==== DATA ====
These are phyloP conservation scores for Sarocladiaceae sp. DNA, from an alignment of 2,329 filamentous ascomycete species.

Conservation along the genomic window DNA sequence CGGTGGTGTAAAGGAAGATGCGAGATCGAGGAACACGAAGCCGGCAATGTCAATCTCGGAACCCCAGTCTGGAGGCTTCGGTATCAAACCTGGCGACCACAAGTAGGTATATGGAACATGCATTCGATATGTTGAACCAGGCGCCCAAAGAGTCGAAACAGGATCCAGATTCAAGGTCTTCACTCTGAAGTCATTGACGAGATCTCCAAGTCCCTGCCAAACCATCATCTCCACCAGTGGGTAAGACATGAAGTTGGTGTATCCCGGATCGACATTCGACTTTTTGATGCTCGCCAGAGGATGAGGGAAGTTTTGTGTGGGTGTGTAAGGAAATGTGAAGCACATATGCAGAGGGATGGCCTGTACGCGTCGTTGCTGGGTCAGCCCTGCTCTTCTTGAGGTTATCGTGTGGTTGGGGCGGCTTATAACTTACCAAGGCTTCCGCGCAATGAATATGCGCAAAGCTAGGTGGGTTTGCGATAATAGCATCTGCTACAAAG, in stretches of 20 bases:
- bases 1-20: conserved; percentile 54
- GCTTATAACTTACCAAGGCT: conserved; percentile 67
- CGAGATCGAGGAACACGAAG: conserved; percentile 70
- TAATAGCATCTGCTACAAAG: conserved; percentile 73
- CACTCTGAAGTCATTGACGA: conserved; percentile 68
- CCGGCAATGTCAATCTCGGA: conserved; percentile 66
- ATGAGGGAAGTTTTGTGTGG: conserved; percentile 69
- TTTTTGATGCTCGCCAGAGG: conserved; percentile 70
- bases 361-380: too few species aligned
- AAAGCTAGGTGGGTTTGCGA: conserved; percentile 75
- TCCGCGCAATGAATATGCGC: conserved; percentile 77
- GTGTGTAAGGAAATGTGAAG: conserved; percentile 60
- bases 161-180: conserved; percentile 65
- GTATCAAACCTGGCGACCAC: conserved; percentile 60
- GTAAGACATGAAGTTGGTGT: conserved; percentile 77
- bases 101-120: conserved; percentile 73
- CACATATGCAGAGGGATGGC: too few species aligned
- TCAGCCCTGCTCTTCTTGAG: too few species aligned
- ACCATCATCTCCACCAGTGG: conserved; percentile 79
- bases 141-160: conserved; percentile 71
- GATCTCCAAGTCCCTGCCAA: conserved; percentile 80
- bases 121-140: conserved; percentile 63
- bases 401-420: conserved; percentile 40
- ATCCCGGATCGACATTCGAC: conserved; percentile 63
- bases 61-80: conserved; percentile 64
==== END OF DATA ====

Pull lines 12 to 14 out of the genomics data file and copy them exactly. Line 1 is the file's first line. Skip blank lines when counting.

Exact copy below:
- AAAGCTAGGTGGGTTTGCGA: conserved; percentile 75
- TCCGCGCAATGAATATGCGC: conserved; percentile 77
- GTGTGTAAGGAAATGTGAAG: conserved; percentile 60